A Profile of Melissa Natalizia
Leading with Light in Healthcare Facility Operations

Melissa Natalizia

Melissa Natalizia
Senior Manager
Healthcare Facility Operations

Melissa Natalizia, Senior Manager, Facility Operations, at a healthcare facility in Arizona, brings a cool head and an air of calm to the healthcare facilities environment.

Some days can be tough – deadlines looming, expectations high, and the pressure can feel overwhelming. But then, there are days when the smallest things bring a much-needed smile to people’s faces.

Recently, Melissa stepped into an elevator and found a humble Post-it note that read, “Please, please fix me” regarding an elevator floor light that had burned out. It was a reminder that amidst the hustle and bustle, we can still find humor in everyday situations.

“When we’re going through chaotic circumstances, I’m definitely the one that will bring light to the situation,” said Melissa. “I’m optimistic in my role because of my background in emergency management where you’re always dealing with multiple incidents.”

Before walking through the doors of healthcare facility management, Melissa was a respiratory therapist, and she was involved in selecting related equipment for multiple hospital expansion projects in California. She’s also worked in clinic operations and ambulatory quality management.

“I had to learn about space isolation and pressurization in outpatient settings for patients during the pandemic,” she said. “Transitioning from the clinical to the non-clinical aspects of healthcare has given me a boost in bridging communication gaps.”

At this point in her career, one of Melissa’s highlighted concerns as a team leader is the imminent retirement of their seasoned plant mechanics and operators who are departing with a wealth of knowledge.

Melissa wants to make sure that that their deep familiarity with the facility will be shared with incoming teams and existing teams. To accomplish this goal, they’re making sure that they have a solid onboarding process for new people and that they’re creating alliances with the folks that are getting to retire so they can share what they've learned over the last 20 years.

Another labor management challenge is a highly educated workforce that lacks hands-on experience. “Are they willing to learn, are they willing to dive in and ask questions and not be afraid to fail? We can’t grow unless we fail,” said Melissa.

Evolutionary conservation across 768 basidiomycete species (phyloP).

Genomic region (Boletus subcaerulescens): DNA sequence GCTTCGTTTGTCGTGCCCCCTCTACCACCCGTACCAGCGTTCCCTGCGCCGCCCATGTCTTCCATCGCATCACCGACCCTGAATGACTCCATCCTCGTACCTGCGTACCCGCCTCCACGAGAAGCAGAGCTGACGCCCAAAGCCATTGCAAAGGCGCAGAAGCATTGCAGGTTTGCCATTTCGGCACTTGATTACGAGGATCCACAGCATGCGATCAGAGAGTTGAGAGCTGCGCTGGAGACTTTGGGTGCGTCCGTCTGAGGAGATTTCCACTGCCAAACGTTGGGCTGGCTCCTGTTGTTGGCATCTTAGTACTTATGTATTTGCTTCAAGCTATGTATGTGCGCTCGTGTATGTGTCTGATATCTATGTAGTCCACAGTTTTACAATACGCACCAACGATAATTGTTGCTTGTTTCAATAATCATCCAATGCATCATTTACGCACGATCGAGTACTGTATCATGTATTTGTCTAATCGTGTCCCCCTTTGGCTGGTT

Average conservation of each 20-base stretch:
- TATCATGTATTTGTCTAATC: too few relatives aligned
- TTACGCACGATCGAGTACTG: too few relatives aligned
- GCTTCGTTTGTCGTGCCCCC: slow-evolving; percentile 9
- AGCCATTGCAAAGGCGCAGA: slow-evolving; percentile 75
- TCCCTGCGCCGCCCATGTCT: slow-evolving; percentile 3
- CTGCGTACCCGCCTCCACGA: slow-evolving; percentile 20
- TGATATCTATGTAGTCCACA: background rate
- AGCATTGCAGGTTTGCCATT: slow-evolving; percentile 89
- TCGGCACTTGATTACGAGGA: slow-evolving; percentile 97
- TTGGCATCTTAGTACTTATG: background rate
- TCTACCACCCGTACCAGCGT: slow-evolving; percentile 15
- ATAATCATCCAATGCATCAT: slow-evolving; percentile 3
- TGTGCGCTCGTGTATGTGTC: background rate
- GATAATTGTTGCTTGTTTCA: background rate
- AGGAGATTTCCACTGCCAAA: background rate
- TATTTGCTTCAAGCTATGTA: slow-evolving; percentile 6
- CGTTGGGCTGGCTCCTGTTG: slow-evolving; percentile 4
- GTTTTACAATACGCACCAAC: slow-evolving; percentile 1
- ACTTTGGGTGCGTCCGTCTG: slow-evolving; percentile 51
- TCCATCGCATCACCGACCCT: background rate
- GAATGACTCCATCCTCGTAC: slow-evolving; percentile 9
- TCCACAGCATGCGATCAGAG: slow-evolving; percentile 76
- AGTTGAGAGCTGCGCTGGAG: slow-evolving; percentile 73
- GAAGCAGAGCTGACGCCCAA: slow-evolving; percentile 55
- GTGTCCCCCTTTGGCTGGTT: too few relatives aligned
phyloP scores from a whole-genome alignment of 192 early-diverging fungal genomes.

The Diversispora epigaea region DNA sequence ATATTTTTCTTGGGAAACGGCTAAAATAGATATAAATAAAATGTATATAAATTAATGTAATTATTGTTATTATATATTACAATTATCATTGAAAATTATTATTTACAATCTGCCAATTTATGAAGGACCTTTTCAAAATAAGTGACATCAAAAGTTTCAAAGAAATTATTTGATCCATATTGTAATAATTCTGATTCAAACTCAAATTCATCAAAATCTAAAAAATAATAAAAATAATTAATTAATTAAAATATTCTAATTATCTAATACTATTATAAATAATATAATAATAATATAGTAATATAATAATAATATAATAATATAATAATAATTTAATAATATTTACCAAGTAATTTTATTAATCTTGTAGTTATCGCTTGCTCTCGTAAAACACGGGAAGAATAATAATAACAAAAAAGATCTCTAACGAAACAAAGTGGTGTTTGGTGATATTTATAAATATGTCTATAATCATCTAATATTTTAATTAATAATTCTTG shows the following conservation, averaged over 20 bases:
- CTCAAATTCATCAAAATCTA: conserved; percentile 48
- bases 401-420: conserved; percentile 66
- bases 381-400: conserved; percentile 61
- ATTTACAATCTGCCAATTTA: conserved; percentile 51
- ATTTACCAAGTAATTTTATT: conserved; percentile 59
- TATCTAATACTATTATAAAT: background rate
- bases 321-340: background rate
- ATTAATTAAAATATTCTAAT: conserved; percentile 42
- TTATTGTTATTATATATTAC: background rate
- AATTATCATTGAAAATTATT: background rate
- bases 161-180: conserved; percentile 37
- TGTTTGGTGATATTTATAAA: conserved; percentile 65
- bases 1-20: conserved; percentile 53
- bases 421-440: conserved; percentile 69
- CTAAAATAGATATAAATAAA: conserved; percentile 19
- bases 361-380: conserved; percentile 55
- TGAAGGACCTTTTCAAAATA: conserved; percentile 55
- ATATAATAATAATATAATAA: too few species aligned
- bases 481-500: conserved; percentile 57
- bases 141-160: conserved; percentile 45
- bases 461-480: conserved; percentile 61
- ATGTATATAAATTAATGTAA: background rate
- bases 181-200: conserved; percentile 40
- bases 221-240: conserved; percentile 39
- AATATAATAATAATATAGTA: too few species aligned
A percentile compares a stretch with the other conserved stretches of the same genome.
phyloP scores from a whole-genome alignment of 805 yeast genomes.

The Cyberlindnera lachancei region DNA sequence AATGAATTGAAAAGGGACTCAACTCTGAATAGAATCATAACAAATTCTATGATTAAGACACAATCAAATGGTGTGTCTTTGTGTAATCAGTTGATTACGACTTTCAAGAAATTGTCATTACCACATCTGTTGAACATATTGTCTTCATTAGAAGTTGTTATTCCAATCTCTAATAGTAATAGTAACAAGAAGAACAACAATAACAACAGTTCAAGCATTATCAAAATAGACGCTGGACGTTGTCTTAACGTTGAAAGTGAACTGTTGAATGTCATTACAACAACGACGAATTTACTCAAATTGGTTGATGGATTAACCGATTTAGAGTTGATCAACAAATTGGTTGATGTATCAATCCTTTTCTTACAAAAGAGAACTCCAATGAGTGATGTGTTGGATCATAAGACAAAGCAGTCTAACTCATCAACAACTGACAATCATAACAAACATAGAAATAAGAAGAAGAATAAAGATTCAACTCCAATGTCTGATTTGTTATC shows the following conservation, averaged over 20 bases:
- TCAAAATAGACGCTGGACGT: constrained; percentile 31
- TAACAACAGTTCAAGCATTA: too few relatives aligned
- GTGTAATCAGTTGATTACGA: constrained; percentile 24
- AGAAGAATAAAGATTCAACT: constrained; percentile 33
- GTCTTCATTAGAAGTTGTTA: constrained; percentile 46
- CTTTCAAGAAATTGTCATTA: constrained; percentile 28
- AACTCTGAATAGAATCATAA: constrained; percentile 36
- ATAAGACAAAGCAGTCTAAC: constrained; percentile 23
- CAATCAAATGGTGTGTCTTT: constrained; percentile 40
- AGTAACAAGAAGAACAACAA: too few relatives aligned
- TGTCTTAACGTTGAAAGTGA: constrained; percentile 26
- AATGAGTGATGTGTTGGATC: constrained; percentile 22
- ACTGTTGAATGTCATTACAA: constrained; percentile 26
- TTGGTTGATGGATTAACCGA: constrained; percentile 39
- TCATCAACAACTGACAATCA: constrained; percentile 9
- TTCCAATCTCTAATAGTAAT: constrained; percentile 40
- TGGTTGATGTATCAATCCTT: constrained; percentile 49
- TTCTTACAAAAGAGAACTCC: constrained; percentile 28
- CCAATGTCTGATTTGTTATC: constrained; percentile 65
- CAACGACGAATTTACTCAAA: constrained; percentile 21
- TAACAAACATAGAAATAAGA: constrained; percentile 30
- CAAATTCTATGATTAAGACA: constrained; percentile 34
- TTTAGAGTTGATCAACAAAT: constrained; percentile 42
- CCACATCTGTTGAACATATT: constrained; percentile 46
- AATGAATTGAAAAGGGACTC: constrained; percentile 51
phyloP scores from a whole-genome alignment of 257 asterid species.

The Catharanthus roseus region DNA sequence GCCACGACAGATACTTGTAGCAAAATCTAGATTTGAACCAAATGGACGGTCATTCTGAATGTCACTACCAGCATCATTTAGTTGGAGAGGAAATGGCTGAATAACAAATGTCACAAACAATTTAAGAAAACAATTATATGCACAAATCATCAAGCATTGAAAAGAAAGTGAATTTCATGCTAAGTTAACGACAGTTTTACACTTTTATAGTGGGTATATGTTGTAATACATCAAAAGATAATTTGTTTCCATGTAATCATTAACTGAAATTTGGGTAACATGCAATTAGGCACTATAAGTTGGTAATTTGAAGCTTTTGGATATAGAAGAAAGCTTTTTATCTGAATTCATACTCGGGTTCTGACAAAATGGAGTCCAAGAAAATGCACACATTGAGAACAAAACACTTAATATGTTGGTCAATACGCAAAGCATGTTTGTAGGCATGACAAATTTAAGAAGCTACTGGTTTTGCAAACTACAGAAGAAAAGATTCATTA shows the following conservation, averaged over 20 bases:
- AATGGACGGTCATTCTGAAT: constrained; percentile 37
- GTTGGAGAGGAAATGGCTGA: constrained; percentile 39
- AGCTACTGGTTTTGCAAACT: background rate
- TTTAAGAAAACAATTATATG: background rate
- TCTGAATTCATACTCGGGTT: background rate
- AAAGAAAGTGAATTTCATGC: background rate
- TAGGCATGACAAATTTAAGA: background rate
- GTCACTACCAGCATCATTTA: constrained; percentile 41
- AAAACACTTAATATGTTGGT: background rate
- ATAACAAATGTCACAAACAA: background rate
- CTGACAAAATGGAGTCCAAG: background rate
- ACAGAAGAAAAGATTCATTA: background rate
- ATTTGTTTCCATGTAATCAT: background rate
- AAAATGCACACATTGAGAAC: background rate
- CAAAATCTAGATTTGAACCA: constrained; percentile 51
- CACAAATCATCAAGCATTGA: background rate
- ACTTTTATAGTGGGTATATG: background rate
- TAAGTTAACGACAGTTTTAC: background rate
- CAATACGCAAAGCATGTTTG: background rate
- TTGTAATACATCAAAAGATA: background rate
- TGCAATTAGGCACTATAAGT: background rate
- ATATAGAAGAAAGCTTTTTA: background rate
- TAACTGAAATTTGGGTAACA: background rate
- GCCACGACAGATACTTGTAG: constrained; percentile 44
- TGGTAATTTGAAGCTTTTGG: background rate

Failure isn’t a topic that’s talked about very much in facility management. But profound lessons are learned from doing something incorrectly, asking for help, and adjusting.

“We’ve got to support that and welcome questions and new ideas from new hires,” said Melissa. “Maybe for 20 years, we’ve been doing x, but hey, Y may be a great alternative.”

To illustrate Melissa’s willingness to try new projects, she launched a business outside of facility management – opening a spa and beauty salon.

“It was an interesting field,” she said. “But I preferred to stay within facility operations. I decided to close the salon and allow the staff to each do their individual adventure and support them in their next journey.”

Growing up, Melissa was exposed to the world of manufacturing, project management, and engineering through her dad, who often brought her to work while he was the vice president of a manufacturing company.

“There was no doubt in my mind that I would end up in some sort of engineering type role eventually in my life,” she said. “I think that having that base knowledge and understanding of how things work, what flows, what pressures are, helps me today.”

She also recalled doing a school project where they had to make battery-operated cars. With her dad being an engineer, they got ahold of old CAD drawings of these cars and talked about changing the velocity and making the car go as fast as possible and finding the best and lightest metals.

“That was one of the opportunities that I got to see things in action and see my dad in his own environment. So that was really cool,” said Melissa.

Being in Arizona, close to nature, has its advantages for Melissa and her family who love camping and hiking. They’re big Disneyland fans. They also lived in Idaho for a few years and that filled the cup of being outdoors.

“Even on the hardest days I enjoy what I’m doing,” said Melissa. “Being on the facilities side lets me be creative and it lets me help grow the people around me which I love.”

She explained that if she and her team don’t maintain a space that’s safe for their patients to come receive care, then they don’t have places to go. While facilities teams aren’t in the forefront or frontlines of patient care, they’re still impacting those patients and creating a secure environment for them.

To continue advancing her own leadership skills, Melissa listens to audiobooks while she’s at the gym, including 25 Ways to Win with People, 360 Degree Leader, Emotional Intelligence 2.0, and 21 Irrefutable Laws of Leadership.

She’s also active in ASHE and ACHE for networking and educational opportunities in healthcare facility management.

Melissa believes in cultivating a curiosity approach to acquiring expertise and career advancement and not hesitating to ask questions. “That’s one of the biggest pieces of career advice I can offer besides daring to venture into the unknown. Those are probably the two that go me to where I am today.”


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